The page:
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Intermolecular zero-quantum coherence NMR spectroscopy in the presence of local dipole fields

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http://pubman.mpdl.mpg.de/cone/persons/resource/persons83793

Balla,  DZ
Department High-Field Magnetic Resonance, Max Planck Institute for Biological Cybernetics, Max Planck Society;

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Balla, D. (2008). Intermolecular zero-quantum coherence NMR spectroscopy in the presence of local dipole fields. Journal of Chemical Physics, 128(15), 1-11. doi:10.1063/1.2904564.


Cite as: http://hdl.handle.net/11858/00-001M-0000-0013-C9C7-C
Abstract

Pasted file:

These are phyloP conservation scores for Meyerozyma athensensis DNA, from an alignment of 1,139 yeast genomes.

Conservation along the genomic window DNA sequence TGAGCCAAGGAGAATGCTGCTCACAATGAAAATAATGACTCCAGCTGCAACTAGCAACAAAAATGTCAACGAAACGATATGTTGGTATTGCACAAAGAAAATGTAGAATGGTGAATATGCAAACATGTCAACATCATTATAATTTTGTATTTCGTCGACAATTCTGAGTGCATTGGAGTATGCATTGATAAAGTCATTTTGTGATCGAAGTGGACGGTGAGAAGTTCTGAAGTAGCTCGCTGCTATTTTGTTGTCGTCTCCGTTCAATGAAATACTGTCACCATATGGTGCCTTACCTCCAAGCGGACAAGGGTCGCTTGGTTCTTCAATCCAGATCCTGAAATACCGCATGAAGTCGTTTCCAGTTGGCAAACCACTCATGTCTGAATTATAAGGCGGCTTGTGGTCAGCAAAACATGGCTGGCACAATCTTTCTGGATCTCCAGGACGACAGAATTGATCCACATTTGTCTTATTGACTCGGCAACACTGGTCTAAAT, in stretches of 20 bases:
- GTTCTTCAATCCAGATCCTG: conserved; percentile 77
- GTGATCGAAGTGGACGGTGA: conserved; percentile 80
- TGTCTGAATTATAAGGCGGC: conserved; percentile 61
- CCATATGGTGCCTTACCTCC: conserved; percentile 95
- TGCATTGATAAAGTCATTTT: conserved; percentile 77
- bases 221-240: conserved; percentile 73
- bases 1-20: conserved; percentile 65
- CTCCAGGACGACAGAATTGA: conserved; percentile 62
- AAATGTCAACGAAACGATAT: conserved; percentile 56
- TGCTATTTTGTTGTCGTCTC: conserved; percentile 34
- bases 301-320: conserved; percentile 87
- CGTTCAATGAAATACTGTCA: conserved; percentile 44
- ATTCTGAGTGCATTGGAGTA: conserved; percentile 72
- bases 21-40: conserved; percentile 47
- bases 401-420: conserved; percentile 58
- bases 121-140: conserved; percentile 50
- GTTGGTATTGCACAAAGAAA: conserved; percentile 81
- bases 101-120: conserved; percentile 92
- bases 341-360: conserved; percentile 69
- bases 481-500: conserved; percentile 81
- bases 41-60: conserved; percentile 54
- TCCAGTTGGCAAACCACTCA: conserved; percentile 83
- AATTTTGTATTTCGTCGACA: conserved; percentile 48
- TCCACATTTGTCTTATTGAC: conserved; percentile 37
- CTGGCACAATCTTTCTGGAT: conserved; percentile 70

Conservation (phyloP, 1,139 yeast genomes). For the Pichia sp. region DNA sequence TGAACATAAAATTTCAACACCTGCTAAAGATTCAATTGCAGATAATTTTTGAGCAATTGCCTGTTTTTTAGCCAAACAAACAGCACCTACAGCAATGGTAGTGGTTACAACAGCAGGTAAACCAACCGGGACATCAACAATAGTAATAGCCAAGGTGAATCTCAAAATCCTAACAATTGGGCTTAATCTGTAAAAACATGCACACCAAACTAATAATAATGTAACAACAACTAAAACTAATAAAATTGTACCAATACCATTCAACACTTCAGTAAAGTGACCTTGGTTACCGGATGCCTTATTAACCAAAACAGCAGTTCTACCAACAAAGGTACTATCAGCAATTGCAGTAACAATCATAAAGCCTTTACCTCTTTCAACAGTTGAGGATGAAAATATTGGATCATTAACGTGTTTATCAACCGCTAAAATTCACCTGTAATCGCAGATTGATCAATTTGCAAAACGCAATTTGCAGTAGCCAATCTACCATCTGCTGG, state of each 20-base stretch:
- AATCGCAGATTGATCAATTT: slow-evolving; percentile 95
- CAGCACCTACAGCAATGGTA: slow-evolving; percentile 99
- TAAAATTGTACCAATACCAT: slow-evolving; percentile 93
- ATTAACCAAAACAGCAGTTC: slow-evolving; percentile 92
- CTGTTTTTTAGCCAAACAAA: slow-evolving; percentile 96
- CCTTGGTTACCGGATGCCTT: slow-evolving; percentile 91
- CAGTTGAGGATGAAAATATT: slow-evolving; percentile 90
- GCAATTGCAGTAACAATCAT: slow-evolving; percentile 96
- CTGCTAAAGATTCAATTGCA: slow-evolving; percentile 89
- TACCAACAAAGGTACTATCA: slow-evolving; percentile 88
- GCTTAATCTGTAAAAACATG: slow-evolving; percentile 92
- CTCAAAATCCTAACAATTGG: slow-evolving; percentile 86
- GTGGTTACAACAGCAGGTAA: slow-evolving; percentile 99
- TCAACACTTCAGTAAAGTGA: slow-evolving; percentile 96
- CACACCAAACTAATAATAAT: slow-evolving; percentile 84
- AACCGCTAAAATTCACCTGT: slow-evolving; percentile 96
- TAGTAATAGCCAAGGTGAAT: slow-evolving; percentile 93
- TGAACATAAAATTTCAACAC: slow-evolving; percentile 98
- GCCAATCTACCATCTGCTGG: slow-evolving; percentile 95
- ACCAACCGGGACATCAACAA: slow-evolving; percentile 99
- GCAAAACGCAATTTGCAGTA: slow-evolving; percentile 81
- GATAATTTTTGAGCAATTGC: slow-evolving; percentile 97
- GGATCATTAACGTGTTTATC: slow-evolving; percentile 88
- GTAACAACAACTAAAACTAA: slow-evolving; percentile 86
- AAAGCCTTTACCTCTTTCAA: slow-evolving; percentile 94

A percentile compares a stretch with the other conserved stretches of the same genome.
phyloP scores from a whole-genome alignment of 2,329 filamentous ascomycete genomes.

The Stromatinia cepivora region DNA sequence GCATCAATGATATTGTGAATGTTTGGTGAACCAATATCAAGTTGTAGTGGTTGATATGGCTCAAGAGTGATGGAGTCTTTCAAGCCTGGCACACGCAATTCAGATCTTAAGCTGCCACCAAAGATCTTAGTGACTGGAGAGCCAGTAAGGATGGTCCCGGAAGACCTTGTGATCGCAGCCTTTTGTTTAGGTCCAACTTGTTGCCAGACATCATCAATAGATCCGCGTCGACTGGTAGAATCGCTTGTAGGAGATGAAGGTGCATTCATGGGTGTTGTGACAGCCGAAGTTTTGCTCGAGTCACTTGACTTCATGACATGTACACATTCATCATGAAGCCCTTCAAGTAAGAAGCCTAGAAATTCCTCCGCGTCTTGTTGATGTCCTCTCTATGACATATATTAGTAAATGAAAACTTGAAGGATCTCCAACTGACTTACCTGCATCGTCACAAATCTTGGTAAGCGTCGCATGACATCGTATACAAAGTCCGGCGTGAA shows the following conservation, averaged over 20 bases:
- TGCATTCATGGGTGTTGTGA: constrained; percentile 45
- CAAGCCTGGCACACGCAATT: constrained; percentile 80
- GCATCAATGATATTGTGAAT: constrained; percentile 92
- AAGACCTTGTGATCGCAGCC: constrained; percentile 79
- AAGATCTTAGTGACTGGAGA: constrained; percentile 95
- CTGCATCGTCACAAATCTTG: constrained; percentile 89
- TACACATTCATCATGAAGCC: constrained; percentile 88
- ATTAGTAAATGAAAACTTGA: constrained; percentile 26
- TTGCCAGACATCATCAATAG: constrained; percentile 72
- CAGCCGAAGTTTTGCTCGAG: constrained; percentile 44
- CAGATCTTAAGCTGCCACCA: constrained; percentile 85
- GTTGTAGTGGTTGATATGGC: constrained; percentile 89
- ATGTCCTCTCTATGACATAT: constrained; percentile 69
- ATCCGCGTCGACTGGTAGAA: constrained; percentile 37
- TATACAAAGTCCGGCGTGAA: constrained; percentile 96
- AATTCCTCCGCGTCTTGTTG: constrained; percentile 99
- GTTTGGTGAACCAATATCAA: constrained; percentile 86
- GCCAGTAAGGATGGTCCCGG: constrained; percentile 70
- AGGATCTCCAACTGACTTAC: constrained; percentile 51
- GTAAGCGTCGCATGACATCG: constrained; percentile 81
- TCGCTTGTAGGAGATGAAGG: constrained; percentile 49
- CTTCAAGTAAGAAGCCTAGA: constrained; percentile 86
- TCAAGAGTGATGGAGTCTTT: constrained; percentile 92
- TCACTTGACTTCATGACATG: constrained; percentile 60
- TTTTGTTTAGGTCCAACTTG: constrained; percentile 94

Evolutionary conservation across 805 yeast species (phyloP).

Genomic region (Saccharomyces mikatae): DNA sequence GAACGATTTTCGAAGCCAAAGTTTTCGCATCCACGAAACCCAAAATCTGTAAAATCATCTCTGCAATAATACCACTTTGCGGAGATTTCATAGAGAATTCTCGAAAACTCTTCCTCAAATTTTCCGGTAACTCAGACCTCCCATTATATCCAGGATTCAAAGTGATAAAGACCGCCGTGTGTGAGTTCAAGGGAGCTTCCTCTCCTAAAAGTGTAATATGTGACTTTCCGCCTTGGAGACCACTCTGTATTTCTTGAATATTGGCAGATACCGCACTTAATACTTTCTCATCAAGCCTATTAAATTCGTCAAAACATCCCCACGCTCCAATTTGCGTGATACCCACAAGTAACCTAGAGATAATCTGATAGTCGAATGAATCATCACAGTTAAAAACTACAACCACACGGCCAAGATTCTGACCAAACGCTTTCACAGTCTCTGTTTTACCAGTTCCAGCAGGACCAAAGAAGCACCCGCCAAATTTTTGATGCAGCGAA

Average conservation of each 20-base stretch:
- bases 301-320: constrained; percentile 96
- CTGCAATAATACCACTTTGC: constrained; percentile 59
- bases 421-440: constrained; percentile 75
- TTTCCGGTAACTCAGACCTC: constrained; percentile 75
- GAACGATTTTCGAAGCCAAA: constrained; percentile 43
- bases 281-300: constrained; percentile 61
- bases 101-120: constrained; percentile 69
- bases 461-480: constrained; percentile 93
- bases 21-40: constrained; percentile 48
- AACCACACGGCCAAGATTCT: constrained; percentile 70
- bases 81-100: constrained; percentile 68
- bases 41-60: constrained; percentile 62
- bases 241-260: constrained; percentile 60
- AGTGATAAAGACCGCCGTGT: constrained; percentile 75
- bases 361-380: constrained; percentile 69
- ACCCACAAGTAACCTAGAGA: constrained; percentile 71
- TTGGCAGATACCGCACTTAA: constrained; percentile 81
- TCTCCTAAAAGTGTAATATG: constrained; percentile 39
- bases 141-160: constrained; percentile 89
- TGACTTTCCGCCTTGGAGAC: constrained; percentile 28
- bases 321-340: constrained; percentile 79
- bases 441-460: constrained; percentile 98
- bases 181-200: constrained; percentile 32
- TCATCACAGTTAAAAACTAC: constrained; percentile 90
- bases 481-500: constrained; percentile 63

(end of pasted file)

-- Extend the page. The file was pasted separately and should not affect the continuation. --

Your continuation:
NMR experiments detecting intermolecular zero-quantum coherences (iZQCs) allow for observation of homogeneous line shapes under inhomogeneous magnetic fields. Local dipole fields impair the refocusing capacity of such experiments and render the available theoretical description of signal evolution invalid. In this article, the impact of local dipole fields on two-dimensional iZQC spectroscopy experiments was assessed by performing extensive numerical simulations, which solved the nonlinear Bloch equations for a binary solution in a magnetization array of 643 spatial points. Local dipole fields were simulated using spherical volumes with different magnetic susceptibility values corresponding to either a glass sphere or an air inclusion with a diameter of 100 μm. The local field resulted in a broadened distribution of difference frequencies between locally interacting spins and led to the dominating effect of decreasing the amplitude of the solute peak, before line broadening was observed in the spectra. From simulations using a magnetic field strength of 17.6 T, the smallest ratio of sample to inclusion volume that still allowed for observation of the solute peak was determined to be ηlimit = 215 and ηlimit = 392 for glass and air inclusions, respectively. Experimental data acquired with a 100 μm diameter glass sphere embedded in agar gel yielded a value of ηlimit = 252 and confirmed the order of magnitude obtained from the simulations. From these data, it was concluded that iZQC spectroscopy is possible as long as the relative volume occupied by air inclusions does not exceed the order of 0.1 of the sample volume. This limit, in contrast to the previous speculations, strongly excludes materials or tissues with high density of strong inhomogeneities from the investigation by iZQC spectroscopy.